Interview with SCOTT JOHNSON, manager for David Banner (US Top 10) - Mar 10, 2004
"Industry people aren’t listening to demos anymore."
Based in Atlanta, Scott Johnson manages the rap artist and producer David Banner (US Top 10). Banner started out in the rap duo Crooked Lettaz, who released one album on Penalty Records in 1999, and went on to develop a solo career: in 2000, he released “Them Firewater Boyz, Vol. 1”, an independent album that attracted the attention of major labels.
In 2003, he signed to SRC/Universal and released the Top 10 “Mississippi: The Album”, followed that same year by his second album, “MTA2: Baptized in Dirty Water”.
How did you get started in the music business?
I started doing street promotion in New York for a company called the Gas Station and the first record I worked on was “Party & Bullshit ” by Biggie Smalls (click on artist or song names to listen to Real Audio files – Ed.), later known as the Notorious B.I.G., who had not yet signed to Bad Boy at that point. I’ve worked in retail stores, I’ve spent seven years at Tommy Boy and I’ve run my own marketing company, Untamed International, in Atlanta. This is the first time I’ve managed an artist.
How did you come across David Banner?
I met David Banner when I worked at Tommy Boy. He was then part of the rap group Crooked Lettaz, who were signed to Penalty Records. We connected really well and when I moved to Atlanta we stayed close and periodically I would help market his independent projects. It got to the point where “Like a Pimp” was so big that it seemed natural to take our relationship to the next level, so marketing turned into management, which isn't really that different.
You now co-manage David Banner with Chaka Zulu?
I've known Chaka Zulu for a long time, probably since before I met Banner, and we’ve got to the point where Banner needs to get taken a little bit further, so we brought Chaka in to take care of the corporate side while I take care of the day-to-day business.
What type of reaction greeted the Crooked Lettaz album “Grey Skies” when it was released in 1999?
In the South it was big, but it really didn't get the chance to go beyond that. Radio wasn't playing it, so the group took things into their own hands. Their kind of lyrics weren’t expected to come from the South and they didn’t have big names on the album, so critics didn't really like it, but it had a great street buzz.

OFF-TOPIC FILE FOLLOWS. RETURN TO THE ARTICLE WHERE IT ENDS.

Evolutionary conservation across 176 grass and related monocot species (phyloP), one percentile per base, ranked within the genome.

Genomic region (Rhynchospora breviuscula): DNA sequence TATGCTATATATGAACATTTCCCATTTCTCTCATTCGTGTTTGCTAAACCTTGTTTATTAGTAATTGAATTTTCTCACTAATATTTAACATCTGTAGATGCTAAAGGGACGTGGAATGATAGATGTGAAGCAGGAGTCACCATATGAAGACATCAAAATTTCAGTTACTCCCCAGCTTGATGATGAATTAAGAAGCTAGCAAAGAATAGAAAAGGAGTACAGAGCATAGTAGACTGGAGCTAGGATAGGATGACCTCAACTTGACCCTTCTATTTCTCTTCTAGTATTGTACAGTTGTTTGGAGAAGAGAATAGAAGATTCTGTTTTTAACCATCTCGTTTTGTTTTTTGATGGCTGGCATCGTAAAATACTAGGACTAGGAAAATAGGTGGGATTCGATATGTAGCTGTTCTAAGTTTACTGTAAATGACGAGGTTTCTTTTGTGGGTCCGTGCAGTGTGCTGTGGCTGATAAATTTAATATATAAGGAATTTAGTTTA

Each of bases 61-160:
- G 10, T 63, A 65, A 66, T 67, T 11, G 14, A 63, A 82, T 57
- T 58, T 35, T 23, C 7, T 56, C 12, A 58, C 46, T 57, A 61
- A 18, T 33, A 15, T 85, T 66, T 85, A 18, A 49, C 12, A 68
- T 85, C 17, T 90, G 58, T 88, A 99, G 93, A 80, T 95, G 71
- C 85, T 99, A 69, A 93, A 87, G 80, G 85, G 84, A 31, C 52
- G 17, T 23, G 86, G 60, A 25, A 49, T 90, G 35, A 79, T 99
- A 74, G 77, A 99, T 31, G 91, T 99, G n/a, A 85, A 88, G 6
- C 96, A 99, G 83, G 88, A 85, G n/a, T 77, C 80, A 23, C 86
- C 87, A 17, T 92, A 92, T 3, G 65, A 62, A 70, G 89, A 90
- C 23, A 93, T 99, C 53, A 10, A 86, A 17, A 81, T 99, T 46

Was David Banner’s hailing from Mississippi an obstacle?
It definitely was an obstacle. When Crooked Lettaz were signed to Penalty, not many Southern acts were signed to major labels. Southern acts had hit records in the South but record companies didn’t understand it; they didn’t have the staff that would have enabled them to understand how powerful the South was. This was around the time when OutKast were jumping and they were the only act that labels were really looking at.
How did you market “Them Firewater Boyz, Vol. 1”, which was an independent release?
We were working with a small budget, so we didn't get to the video stage, although we did do a lot of street marketing. We went from city to city to get people to know about the album, we sold records and put the money right back into promoting the album. As more albums were pressed, we worked with the independent stores to get the album in on assignment or sometimes worked through a distribution company.
What recognition did David Banner gain with that release?
People knew who he was. When we later signed to SRC/Universal, it wasn't that people didn’t know him, because he had gained recognition from the independent release in the South and in the places where we really worked it hard, but when the time came to take it to the next level, they were ready for it. We’ve actually re-worked a single from that album, “Lil’ Jones” featuring Bone Crusher, and we’ve put it on the new album, “Baptized in Dirty Water”.
What is b.i.G.f.a.c.e. Entertainment?
b.i.G.f.a.c.e. stands for “believe in God for all comes eventually” and it is the label that Banner created between the time of “Grey Skies” and “Them Firewater Boyz, Vol. 1”. He was getting fed up with the industry and knew he had the talent and connections needed to put together a good album., so he thought, “If you don't want to deal with me and I don't really want to deal with you, I'll release an album myself to show you that I can make records.”
We have one artist, Marcus, signed to the label. He's actually featured on all three albums, on the independent release “Them Firewater Boyz, Vol. 1”, and on both the Mississippi albums.
Do you have partnerships with other labels?
No, not at this time. We’re still in the process of building that aspect of our business. What we're focusing on now is building Banner as an artist and, as soon as we have him where we need him to be, we're going to start working with b.i.G.f.a.c.e. more and concentrate on putting Marcus out into the mainstream market. Eventually, we will put b.i.G.f.a.c.e. out there as a commodity.